Final Unified Loss Rule Published

By Martin Huck, J.D., LL.M., Washington, DC

Editor: David J. Kautter, CPA

In final regulations (T.D. 9424), the Service has addressed the tax consequences of a member’s transfer of loss shares of subsidiary stock. The final regulations adopt the unified loss rule (ULR) contained in the proposed regulations (REG-157711-02), with modifications, and generally apply to transfers made on or after September 17, 2008.

The portion of the proposed regulations (Prop. Regs. Secs. 1.1502-13(e)(4) and 1.1502-32(c)(1)(ii)) addressing the application of Sec. 362(e)(2) to certain intercompany transactions is withdrawn, and the final regulations instead provide that, subject to an anti-avoidance rule, Sec. 362(e)(2) generally does not apply to transactions between consolidated group members.

The final regulations adopt numerous related and unrelated regulatory amendments, so only the most significant aspects are summarized below.


The final regulations clarify that the ULR applies when a member transfers a share of subsidiary stock and, after taking the effects of all applicable rules into account (including those that would not apply until after the transfer), the transferred share is a loss share. While the determination of whether a transferred share is a loss share is made as of the transfer, the ULR applies as a whole, and any required adjustments under that rule are given effect, immediately before the transfer.

Deferred Recognition Transfers

The final regulations coordinate application of the ULR with Regs. Sec. 1.1502- 13’s intercompany transaction provisions. If a member transfers a share of subsidiary stock intercompany under Regs. Sec. 1.1502-13, the ULR applies to the transfer and any subsequent transfer when the intercompany item is taken into account and by treating the buying and selling members as divisions of a single corporation. Thus, appropriate adjustments will be made to intercompany item(s) and any member’s basis in the subsidiary’s share and/or attributes. Notwithstanding the final regulations’ coordination with intercompany transfers, other rules that defer the loss recognized on the sale of subsidiary stock generally do not defer application of the ULR.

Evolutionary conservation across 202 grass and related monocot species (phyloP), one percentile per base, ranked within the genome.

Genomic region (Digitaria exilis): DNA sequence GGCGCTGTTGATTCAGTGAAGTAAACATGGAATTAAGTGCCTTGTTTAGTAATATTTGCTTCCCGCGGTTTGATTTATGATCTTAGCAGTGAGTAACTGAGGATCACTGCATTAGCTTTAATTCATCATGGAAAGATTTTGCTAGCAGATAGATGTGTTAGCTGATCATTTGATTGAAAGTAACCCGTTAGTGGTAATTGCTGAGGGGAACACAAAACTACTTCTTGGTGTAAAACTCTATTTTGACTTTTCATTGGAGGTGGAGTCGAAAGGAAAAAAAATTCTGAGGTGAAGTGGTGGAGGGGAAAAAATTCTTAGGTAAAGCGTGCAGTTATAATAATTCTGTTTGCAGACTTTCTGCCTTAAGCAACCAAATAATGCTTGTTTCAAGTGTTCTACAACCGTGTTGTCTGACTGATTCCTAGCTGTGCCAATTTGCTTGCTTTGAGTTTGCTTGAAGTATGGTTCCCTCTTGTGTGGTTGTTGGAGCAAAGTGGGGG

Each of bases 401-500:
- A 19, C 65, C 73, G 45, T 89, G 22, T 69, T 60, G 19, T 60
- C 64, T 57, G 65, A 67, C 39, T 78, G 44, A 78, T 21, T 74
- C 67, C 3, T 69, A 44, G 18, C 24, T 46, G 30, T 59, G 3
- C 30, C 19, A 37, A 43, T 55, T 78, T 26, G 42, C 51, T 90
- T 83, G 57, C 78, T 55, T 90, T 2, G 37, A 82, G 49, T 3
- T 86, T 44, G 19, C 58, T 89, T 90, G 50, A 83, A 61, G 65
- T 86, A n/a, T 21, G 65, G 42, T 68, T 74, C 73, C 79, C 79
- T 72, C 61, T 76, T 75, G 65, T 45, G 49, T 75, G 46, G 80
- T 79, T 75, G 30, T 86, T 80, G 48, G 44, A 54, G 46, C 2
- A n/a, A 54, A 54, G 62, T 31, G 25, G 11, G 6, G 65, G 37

Basis in Lower-Tier Stock

The Service considered several suggestions for simplifying application of the ULR to lower-tier stock, such as applying the rules based solely on the net inside attributes of lower-tier subsidiaries (the lookthrough approach), but they were rejected because including lower-tier stock basis in the ULR determinations better protects taxpayers’ interests while also providing adequate protections against abuse.

Nevertheless, the government is sympathetic to the difficulties. Various proposals remain under consideration and comments are requested.

Adjustments for Sec. 362(e)(2) Transactions

The final regulations provide that Sec. 362(e) generally does not apply to (1) intercompany transactions occurring on and after September 17, 2008, and (2) prior intercompany transactions, if the taxpayer chooses to apply the rules in the final regulations. The ULR retains rules for coordination with basis reductions required by Sec. 362(e)(2).